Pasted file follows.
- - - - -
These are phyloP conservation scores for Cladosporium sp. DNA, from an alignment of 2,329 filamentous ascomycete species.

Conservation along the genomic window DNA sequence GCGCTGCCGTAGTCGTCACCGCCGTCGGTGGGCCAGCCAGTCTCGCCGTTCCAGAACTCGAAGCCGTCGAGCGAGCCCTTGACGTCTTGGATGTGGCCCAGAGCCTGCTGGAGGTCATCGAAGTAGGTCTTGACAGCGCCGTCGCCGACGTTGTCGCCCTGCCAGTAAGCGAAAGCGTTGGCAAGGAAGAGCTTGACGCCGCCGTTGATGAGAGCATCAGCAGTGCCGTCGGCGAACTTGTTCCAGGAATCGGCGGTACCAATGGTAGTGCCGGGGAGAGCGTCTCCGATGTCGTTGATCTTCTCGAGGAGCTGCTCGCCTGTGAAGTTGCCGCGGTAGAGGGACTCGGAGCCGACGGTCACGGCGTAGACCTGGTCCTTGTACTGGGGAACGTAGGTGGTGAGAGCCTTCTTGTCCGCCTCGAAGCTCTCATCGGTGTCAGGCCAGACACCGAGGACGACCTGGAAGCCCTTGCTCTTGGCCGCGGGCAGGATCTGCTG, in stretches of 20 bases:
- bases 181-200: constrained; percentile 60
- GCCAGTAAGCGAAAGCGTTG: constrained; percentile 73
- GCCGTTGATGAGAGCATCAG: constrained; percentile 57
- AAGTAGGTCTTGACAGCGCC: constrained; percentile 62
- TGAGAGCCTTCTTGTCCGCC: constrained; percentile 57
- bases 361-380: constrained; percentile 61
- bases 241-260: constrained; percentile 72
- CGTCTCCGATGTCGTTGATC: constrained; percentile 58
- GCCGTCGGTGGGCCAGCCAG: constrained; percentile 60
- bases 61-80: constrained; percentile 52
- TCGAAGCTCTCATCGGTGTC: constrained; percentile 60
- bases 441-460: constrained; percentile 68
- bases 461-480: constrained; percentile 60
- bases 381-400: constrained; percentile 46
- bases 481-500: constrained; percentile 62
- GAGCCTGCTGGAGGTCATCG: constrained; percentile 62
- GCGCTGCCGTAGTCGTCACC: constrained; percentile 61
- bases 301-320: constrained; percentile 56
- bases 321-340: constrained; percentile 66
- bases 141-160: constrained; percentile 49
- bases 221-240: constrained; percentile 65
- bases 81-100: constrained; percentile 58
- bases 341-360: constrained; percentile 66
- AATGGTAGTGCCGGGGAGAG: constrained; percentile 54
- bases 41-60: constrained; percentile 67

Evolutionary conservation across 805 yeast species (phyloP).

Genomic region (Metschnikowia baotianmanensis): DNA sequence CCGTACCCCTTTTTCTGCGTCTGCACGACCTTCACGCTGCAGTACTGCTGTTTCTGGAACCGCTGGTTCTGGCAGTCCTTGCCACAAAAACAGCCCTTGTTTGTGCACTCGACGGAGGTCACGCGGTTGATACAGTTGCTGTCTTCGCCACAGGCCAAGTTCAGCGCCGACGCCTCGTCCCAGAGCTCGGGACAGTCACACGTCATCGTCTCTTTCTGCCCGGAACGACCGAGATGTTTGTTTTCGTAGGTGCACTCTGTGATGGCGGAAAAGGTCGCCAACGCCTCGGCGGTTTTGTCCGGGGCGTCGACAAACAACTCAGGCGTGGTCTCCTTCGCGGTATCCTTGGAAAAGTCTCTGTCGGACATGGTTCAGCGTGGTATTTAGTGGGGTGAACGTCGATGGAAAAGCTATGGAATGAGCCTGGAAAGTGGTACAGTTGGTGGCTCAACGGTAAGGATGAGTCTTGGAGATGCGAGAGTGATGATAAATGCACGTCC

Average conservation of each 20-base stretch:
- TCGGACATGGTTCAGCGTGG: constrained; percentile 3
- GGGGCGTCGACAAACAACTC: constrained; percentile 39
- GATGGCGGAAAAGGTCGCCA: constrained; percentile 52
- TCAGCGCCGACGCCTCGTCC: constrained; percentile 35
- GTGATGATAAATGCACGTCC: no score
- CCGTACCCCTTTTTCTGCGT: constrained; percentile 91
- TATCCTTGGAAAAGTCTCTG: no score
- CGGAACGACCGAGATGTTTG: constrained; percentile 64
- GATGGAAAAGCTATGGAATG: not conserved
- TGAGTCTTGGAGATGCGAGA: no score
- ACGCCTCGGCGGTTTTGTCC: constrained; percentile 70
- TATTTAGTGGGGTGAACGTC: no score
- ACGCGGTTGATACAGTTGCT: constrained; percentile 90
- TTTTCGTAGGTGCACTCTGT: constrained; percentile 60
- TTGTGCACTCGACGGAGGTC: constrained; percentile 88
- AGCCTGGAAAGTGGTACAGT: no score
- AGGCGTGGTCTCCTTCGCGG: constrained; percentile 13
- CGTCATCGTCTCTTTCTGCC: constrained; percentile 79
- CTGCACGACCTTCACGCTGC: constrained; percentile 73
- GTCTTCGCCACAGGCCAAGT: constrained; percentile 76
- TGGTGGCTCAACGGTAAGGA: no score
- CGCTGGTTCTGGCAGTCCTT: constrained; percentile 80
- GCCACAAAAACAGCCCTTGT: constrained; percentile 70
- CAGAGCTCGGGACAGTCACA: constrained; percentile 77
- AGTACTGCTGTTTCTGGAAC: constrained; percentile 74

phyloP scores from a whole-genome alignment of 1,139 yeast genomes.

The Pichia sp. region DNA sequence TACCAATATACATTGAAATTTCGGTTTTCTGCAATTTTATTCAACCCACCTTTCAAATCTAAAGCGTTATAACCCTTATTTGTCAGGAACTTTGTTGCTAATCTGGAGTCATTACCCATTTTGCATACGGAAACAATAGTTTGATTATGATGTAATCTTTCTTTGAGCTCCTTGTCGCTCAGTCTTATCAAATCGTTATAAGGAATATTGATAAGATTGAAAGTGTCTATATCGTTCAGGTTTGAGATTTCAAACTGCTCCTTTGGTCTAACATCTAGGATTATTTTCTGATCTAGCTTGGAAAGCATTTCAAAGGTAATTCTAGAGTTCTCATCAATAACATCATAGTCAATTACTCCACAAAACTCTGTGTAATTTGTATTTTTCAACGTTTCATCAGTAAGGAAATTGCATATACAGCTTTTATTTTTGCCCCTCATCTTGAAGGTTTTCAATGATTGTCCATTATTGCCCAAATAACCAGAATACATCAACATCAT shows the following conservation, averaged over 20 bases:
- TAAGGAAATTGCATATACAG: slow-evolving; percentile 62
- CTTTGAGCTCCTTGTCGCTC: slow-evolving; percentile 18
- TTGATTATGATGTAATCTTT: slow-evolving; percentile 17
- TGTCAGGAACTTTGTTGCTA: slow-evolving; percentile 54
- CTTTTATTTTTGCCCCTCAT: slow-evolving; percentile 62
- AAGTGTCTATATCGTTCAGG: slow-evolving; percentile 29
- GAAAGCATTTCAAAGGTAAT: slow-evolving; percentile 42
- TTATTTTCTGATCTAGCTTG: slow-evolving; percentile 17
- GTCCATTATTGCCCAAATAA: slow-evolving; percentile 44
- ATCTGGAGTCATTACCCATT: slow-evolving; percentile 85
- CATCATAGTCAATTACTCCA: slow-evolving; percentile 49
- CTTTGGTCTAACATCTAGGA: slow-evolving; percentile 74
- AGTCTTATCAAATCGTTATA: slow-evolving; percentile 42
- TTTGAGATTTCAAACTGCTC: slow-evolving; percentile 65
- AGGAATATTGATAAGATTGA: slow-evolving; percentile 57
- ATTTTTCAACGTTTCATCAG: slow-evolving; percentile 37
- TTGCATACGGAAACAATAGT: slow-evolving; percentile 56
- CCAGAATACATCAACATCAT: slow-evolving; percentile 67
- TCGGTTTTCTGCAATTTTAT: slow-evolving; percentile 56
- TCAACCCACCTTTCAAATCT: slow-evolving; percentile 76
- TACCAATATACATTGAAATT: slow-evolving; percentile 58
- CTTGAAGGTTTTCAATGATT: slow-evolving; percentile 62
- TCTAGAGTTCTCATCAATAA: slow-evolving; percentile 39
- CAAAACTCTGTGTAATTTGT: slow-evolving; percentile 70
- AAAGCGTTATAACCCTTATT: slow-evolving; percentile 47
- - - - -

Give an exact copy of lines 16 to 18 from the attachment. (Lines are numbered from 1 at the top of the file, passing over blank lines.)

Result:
- bases 381-400: constrained; percentile 46
- bases 481-500: constrained; percentile 62
- GAGCCTGCTGGAGGTCATCG: constrained; percentile 62